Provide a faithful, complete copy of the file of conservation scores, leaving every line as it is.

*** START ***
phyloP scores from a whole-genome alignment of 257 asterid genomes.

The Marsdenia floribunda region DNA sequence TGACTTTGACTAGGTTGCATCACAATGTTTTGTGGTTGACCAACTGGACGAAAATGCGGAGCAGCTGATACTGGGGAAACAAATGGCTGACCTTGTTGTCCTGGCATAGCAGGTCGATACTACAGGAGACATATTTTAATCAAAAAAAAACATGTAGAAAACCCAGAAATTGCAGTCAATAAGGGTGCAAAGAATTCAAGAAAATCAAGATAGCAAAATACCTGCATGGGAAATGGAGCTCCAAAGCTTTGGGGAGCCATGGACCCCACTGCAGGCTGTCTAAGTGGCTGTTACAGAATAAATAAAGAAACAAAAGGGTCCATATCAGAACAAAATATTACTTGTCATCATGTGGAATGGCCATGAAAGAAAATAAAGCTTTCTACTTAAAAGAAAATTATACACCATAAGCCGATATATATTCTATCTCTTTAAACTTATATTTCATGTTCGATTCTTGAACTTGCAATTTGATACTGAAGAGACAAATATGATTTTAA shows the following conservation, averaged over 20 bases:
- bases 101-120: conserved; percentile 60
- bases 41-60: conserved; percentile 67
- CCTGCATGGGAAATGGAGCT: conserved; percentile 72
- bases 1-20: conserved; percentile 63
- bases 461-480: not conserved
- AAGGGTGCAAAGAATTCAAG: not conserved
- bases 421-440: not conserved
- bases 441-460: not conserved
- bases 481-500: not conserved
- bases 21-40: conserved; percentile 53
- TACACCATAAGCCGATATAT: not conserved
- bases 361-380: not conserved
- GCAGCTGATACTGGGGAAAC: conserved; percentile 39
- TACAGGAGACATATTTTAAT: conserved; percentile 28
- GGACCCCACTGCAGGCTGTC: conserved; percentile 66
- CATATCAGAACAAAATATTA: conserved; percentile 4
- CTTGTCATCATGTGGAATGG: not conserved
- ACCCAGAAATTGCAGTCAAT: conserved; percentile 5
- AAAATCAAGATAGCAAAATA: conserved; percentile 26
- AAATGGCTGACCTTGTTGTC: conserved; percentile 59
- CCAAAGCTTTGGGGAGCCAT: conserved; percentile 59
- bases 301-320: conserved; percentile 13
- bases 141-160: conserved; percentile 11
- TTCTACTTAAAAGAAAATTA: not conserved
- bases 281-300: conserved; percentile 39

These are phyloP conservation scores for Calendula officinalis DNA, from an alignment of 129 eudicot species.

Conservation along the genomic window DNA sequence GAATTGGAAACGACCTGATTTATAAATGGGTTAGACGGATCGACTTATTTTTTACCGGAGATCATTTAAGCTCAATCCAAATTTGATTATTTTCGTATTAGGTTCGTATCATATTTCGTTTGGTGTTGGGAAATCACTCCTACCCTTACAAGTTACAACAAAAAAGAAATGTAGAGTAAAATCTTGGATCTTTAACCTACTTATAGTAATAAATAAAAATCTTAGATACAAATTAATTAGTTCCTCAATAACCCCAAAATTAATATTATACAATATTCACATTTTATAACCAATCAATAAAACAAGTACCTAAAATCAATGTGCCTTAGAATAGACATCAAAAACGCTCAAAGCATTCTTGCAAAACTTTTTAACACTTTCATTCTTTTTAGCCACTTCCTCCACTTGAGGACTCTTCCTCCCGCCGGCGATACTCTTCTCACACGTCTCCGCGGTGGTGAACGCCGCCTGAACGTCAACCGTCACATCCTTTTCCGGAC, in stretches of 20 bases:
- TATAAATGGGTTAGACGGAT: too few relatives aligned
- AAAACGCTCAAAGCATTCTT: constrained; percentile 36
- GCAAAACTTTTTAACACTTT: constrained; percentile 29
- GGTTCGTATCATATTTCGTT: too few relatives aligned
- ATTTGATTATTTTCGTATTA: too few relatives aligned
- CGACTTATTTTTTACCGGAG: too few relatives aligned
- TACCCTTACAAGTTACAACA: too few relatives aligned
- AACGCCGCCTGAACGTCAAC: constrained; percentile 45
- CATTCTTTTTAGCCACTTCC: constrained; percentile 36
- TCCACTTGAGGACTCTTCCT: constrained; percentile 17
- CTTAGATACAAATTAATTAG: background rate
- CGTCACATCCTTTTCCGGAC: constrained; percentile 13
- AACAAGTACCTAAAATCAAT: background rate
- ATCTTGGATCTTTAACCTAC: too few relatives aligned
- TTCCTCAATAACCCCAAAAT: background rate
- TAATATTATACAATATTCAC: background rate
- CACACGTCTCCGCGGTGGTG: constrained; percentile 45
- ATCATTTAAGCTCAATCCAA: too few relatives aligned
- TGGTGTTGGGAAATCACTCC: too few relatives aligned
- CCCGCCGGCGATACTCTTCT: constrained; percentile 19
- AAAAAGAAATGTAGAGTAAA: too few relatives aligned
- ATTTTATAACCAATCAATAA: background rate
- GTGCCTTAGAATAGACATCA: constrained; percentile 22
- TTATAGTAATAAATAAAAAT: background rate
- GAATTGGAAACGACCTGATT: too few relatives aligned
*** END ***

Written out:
phyloP scores from a whole-genome alignment of 257 asterid genomes.

The Marsdenia floribunda region DNA sequence TGACTTTGACTAGGTTGCATCACAATGTTTTGTGGTTGACCAACTGGACGAAAATGCGGAGCAGCTGATACTGGGGAAACAAATGGCTGACCTTGTTGTCCTGGCATAGCAGGTCGATACTACAGGAGACATATTTTAATCAAAAAAAAACATGTAGAAAACCCAGAAATTGCAGTCAATAAGGGTGCAAAGAATTCAAGAAAATCAAGATAGCAAAATACCTGCATGGGAAATGGAGCTCCAAAGCTTTGGGGAGCCATGGACCCCACTGCAGGCTGTCTAAGTGGCTGTTACAGAATAAATAAAGAAACAAAAGGGTCCATATCAGAACAAAATATTACTTGTCATCATGTGGAATGGCCATGAAAGAAAATAAAGCTTTCTACTTAAAAGAAAATTATACACCATAAGCCGATATATATTCTATCTCTTTAAACTTATATTTCATGTTCGATTCTTGAACTTGCAATTTGATACTGAAGAGACAAATATGATTTTAA shows the following conservation, averaged over 20 bases:
- bases 101-120: conserved; percentile 60
- bases 41-60: conserved; percentile 67
- CCTGCATGGGAAATGGAGCT: conserved; percentile 72
- bases 1-20: conserved; percentile 63
- bases 461-480: not conserved
- AAGGGTGCAAAGAATTCAAG: not conserved
- bases 421-440: not conserved
- bases 441-460: not conserved
- bases 481-500: not conserved
- bases 21-40: conserved; percentile 53
- TACACCATAAGCCGATATAT: not conserved
- bases 361-380: not conserved
- GCAGCTGATACTGGGGAAAC: conserved; percentile 39
- TACAGGAGACATATTTTAAT: conserved; percentile 28
- GGACCCCACTGCAGGCTGTC: conserved; percentile 66
- CATATCAGAACAAAATATTA: conserved; percentile 4
- CTTGTCATCATGTGGAATGG: not conserved
- ACCCAGAAATTGCAGTCAAT: conserved; percentile 5
- AAAATCAAGATAGCAAAATA: conserved; percentile 26
- AAATGGCTGACCTTGTTGTC: conserved; percentile 59
- CCAAAGCTTTGGGGAGCCAT: conserved; percentile 59
- bases 301-320: conserved; percentile 13
- bases 141-160: conserved; percentile 11
- TTCTACTTAAAAGAAAATTA: not conserved
- bases 281-300: conserved; percentile 39

These are phyloP conservation scores for Calendula officinalis DNA, from an alignment of 129 eudicot species.

Conservation along the genomic window DNA sequence GAATTGGAAACGACCTGATTTATAAATGGGTTAGACGGATCGACTTATTTTTTACCGGAGATCATTTAAGCTCAATCCAAATTTGATTATTTTCGTATTAGGTTCGTATCATATTTCGTTTGGTGTTGGGAAATCACTCCTACCCTTACAAGTTACAACAAAAAAGAAATGTAGAGTAAAATCTTGGATCTTTAACCTACTTATAGTAATAAATAAAAATCTTAGATACAAATTAATTAGTTCCTCAATAACCCCAAAATTAATATTATACAATATTCACATTTTATAACCAATCAATAAAACAAGTACCTAAAATCAATGTGCCTTAGAATAGACATCAAAAACGCTCAAAGCATTCTTGCAAAACTTTTTAACACTTTCATTCTTTTTAGCCACTTCCTCCACTTGAGGACTCTTCCTCCCGCCGGCGATACTCTTCTCACACGTCTCCGCGGTGGTGAACGCCGCCTGAACGTCAACCGTCACATCCTTTTCCGGAC, in stretches of 20 bases:
- TATAAATGGGTTAGACGGAT: too few relatives aligned
- AAAACGCTCAAAGCATTCTT: constrained; percentile 36
- GCAAAACTTTTTAACACTTT: constrained; percentile 29
- GGTTCGTATCATATTTCGTT: too few relatives aligned
- ATTTGATTATTTTCGTATTA: too few relatives aligned
- CGACTTATTTTTTACCGGAG: too few relatives aligned
- TACCCTTACAAGTTACAACA: too few relatives aligned
- AACGCCGCCTGAACGTCAAC: constrained; percentile 45
- CATTCTTTTTAGCCACTTCC: constrained; percentile 36
- TCCACTTGAGGACTCTTCCT: constrained; percentile 17
- CTTAGATACAAATTAATTAG: background rate
- CGTCACATCCTTTTCCGGAC: constrained; percentile 13
- AACAAGTACCTAAAATCAAT: background rate
- ATCTTGGATCTTTAACCTAC: too few relatives aligned
- TTCCTCAATAACCCCAAAAT: background rate
- TAATATTATACAATATTCAC: background rate
- CACACGTCTCCGCGGTGGTG: constrained; percentile 45
- ATCATTTAAGCTCAATCCAA: too few relatives aligned
- TGGTGTTGGGAAATCACTCC: too few relatives aligned
- CCCGCCGGCGATACTCTTCT: constrained; percentile 19
- AAAAAGAAATGTAGAGTAAA: too few relatives aligned
- ATTTTATAACCAATCAATAA: background rate
- GTGCCTTAGAATAGACATCA: constrained; percentile 22
- TTATAGTAATAAATAAAAAT: background rate
- GAATTGGAAACGACCTGATT: too few relatives aligned